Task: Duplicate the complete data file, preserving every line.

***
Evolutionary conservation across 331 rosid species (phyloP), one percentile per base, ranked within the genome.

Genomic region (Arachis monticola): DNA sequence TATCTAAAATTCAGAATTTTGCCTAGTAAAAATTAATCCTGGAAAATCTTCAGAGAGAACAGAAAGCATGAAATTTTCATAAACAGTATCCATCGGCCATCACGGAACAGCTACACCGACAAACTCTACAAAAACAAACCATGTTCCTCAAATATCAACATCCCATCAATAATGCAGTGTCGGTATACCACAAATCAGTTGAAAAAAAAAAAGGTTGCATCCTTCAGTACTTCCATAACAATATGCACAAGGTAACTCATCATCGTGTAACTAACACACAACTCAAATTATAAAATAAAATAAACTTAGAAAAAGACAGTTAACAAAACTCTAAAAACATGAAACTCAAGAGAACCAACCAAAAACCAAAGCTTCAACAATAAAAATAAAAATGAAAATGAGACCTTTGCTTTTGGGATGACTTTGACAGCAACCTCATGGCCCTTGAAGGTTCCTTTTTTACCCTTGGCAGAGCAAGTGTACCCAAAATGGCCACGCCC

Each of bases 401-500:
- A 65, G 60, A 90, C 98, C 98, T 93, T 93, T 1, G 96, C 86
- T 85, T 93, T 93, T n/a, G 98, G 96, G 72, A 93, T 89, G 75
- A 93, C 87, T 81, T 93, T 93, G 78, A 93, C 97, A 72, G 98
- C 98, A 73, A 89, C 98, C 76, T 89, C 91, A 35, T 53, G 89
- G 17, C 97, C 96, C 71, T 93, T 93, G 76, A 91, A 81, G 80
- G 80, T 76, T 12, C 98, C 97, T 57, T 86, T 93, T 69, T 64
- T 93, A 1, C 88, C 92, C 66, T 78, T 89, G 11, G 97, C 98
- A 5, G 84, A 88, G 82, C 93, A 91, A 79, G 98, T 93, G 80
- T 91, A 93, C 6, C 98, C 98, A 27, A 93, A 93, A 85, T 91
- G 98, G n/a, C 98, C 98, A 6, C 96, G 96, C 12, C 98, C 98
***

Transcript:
Evolutionary conservation across 331 rosid species (phyloP), one percentile per base, ranked within the genome.

Genomic region (Arachis monticola): DNA sequence TATCTAAAATTCAGAATTTTGCCTAGTAAAAATTAATCCTGGAAAATCTTCAGAGAGAACAGAAAGCATGAAATTTTCATAAACAGTATCCATCGGCCATCACGGAACAGCTACACCGACAAACTCTACAAAAACAAACCATGTTCCTCAAATATCAACATCCCATCAATAATGCAGTGTCGGTATACCACAAATCAGTTGAAAAAAAAAAAGGTTGCATCCTTCAGTACTTCCATAACAATATGCACAAGGTAACTCATCATCGTGTAACTAACACACAACTCAAATTATAAAATAAAATAAACTTAGAAAAAGACAGTTAACAAAACTCTAAAAACATGAAACTCAAGAGAACCAACCAAAAACCAAAGCTTCAACAATAAAAATAAAAATGAAAATGAGACCTTTGCTTTTGGGATGACTTTGACAGCAACCTCATGGCCCTTGAAGGTTCCTTTTTTACCCTTGGCAGAGCAAGTGTACCCAAAATGGCCACGCCC

Each of bases 401-500:
- A 65, G 60, A 90, C 98, C 98, T 93, T 93, T 1, G 96, C 86
- T 85, T 93, T 93, T n/a, G 98, G 96, G 72, A 93, T 89, G 75
- A 93, C 87, T 81, T 93, T 93, G 78, A 93, C 97, A 72, G 98
- C 98, A 73, A 89, C 98, C 76, T 89, C 91, A 35, T 53, G 89
- G 17, C 97, C 96, C 71, T 93, T 93, G 76, A 91, A 81, G 80
- G 80, T 76, T 12, C 98, C 97, T 57, T 86, T 93, T 69, T 64
- T 93, A 1, C 88, C 92, C 66, T 78, T 89, G 11, G 97, C 98
- A 5, G 84, A 88, G 82, C 93, A 91, A 79, G 98, T 93, G 80
- T 91, A 93, C 6, C 98, C 98, A 27, A 93, A 93, A 85, T 91
- G 98, G n/a, C 98, C 98, A 6, C 96, G 96, C 12, C 98, C 98